Then in John Lewis hires Saatchi for revamp after festive TV flop (Daily Telegraph, Hannah Boland) we see that the department store/supermarket chain has decided to ditch ad agency adam&eve that it’s used for the last 14 years and take on rival Saatchi & Saatchi to work on all of its upcoming ad campaigns – including the all-important Christmas ad! S&S will also help to launch John Lewis’s new loyalty programme. * SO WHAT? * This does have more than a whiff of the “rearranging the deckchairs on the Titanic” about it. As I keep saying, the company needs to focus on boosting its core business of department stores and supermarkets (or at least coming up with a proper plan of what to do in future!).

In leisure, Center Parcs UK owner seeks double what it paid with near-£5bn price tag (The Guardian, Sarah Butler) shows that private equity firm Brookfield Property Partners is looking to cash in on the boom in staycations by putting Center Parcs up for sale for double what it paid to buy it in 2015. Fun fact: Center Parcs was actually established in the Netherlands in 1967 and then grew a lot in Europe before the UK arm split off from the European division (which continues to operate separately in Germany, the Netherlands, France and Belgium) in 2001. Brookfield/Center Parcs: short break group is first resort for buyout returns (Financial Times, Lex) observes that although Brookfield hasn’t been able to grow Center Parcs at the rate it would have liked to, selling it for this price would still represent a decent return. However, the next owner will face the challenge of growing it faster!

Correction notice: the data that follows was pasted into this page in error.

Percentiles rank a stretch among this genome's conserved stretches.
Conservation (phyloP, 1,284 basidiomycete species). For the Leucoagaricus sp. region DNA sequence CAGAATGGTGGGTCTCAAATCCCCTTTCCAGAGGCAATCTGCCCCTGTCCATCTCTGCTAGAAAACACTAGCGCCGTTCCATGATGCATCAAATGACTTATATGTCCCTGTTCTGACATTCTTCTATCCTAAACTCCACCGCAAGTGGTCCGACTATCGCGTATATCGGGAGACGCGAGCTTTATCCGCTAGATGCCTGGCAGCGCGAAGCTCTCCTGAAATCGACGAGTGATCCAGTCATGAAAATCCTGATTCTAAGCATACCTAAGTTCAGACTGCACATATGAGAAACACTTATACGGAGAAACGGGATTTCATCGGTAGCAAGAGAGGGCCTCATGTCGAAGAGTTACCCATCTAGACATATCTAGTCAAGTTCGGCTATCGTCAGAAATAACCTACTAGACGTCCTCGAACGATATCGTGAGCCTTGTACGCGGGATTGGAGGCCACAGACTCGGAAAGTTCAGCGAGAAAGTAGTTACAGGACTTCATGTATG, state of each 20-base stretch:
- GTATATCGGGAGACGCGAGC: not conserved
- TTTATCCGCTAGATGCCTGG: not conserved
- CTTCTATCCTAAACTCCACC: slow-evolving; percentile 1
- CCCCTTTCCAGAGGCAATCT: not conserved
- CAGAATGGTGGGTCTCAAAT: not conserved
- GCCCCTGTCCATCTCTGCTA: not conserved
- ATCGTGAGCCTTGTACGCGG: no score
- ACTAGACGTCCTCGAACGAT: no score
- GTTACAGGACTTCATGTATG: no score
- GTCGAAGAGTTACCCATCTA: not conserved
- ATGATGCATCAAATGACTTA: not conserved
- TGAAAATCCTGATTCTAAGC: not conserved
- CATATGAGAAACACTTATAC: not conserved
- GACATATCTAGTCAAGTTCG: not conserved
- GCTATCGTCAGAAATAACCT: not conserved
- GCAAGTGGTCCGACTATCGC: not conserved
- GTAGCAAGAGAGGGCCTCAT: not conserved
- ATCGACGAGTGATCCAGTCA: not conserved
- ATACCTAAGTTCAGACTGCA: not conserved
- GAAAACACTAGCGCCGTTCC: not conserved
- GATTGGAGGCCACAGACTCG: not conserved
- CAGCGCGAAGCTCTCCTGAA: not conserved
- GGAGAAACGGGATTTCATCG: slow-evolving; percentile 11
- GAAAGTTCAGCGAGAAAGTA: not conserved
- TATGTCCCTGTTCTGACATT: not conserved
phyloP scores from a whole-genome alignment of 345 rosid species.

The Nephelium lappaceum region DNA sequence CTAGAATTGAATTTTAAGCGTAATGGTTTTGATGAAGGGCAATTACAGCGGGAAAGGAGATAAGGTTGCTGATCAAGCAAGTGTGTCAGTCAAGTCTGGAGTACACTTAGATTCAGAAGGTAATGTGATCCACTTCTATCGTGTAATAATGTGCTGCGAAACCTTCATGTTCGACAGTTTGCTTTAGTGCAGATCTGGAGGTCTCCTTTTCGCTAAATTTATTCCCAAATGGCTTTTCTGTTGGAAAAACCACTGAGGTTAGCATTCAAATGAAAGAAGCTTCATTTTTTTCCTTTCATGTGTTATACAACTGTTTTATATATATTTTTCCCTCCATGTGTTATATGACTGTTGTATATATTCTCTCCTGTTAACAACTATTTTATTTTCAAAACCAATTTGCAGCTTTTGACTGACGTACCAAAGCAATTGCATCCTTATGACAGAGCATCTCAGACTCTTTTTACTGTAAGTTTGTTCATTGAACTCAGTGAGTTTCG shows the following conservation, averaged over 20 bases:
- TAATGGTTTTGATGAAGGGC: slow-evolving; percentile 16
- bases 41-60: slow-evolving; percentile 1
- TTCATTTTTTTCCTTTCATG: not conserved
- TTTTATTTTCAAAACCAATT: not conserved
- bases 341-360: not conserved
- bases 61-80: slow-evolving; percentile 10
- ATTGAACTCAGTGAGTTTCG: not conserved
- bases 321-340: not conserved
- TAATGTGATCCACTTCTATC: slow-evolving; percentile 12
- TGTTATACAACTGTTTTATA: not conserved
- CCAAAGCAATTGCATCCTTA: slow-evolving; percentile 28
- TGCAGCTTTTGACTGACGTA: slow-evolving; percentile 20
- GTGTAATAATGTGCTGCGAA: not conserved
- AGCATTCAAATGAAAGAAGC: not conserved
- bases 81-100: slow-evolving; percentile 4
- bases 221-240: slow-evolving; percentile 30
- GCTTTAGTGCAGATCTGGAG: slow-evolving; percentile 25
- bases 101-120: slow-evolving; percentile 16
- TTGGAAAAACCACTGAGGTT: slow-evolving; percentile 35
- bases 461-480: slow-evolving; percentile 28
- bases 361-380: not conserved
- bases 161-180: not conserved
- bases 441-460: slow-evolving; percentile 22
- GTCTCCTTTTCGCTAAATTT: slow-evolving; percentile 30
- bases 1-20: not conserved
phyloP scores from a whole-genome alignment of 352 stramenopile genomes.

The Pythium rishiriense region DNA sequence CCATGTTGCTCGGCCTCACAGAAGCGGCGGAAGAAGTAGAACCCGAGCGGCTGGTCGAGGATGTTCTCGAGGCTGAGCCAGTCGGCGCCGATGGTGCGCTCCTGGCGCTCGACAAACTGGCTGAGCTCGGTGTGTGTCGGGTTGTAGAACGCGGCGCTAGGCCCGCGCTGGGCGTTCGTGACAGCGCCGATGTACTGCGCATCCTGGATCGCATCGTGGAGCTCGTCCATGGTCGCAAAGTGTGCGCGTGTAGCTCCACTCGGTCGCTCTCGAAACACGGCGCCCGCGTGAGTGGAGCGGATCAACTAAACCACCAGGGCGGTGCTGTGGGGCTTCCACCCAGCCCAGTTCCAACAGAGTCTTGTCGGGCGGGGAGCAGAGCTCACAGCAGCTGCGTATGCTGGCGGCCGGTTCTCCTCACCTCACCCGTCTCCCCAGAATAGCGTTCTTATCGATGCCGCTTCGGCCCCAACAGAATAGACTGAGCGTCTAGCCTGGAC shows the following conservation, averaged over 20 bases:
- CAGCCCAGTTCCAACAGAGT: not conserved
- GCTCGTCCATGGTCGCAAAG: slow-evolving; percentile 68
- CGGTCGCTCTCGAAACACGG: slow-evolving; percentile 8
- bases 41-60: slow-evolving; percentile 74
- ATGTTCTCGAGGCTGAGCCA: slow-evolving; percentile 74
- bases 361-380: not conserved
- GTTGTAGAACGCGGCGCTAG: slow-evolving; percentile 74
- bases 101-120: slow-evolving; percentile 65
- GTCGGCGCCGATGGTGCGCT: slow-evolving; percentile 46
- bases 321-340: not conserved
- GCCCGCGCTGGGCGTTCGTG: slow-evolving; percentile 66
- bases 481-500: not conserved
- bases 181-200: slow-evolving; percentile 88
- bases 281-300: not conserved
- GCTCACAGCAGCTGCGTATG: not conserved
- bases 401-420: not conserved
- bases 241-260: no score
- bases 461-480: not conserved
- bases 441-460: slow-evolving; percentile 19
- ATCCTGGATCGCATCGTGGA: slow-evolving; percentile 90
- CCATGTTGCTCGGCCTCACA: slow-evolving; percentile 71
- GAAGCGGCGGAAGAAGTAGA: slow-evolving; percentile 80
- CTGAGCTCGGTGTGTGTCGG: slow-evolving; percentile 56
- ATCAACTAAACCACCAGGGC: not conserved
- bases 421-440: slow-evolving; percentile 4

Meanwhile, Travelodge soars above rival budget hotel chains (The Times, Dominic Walsh) shows that the budget hotel chain has reported record profits and revenue growth as it has been able to take full advantage of the booming staycation trend. Clearly it is now sitting pretty after a nightmarish pandemic when it went through a CVA to keep it in business. It said that it was targeting 300 new locations and expects to open eight hotels this year. * SO WHAT? * Staycations and vacations seem to be doing well across the board at the moment, don’t they! It seems that pretty much anything that has anything to do with holidays is doing brisk business (unless there are one-offs to take into account). Given that this is the case while there is a cost-of-living crisis going on, you would have thought that things will get even better when economies start to stage a proper rebound – and that could be even bigger still if the war in Ukraine ends peacefully!

Want to engage with myself and the team at Watson’s Daily about these stories? Why not ask us something in the Forum HERE. It’d be great to hear what you think!



HSBC doubles down on Asia and Nationwide offers a new 0% green loan…

HSBC redoubles efforts to grow business in Asia (The Times, Ben Martin) shows that HSBC made a point of re-emphasising its commitment to the Asia business and disclosed new targets less than two weeks after it saw off an attempt by an activist investor to split the bank. Three years of putting resource into the Asia business are now bearing fruit, according to HSBC’s CEO. I guess all eyes will now be on the execution of its new plan!

Then in Nationwide launches 0pc loan for green home improvements (Daily Telegraph, Alexa Phillips) shows that

mortgage borrowers will now be offering interest-free loans to make energy-efficient home improvements for the first time. It will let up to 5,000 of its customers borrow anywhere between £5,000 and £15,000 to make green improvements via the “0pc Green Additional Borrowing home loan”, which will be launched on June 1st. This can include non-structural improvements as well as structural ones – and will also cover things like electric car charging stations! * SO WHAT? * This sounds like a great idea and I’m sure that the government will be right behind this private sector solution! It’ll be interesting to see what the take up of this loan is like! Surely it will be pretty good given that I don’t think there are many interest-free loans available at the moment…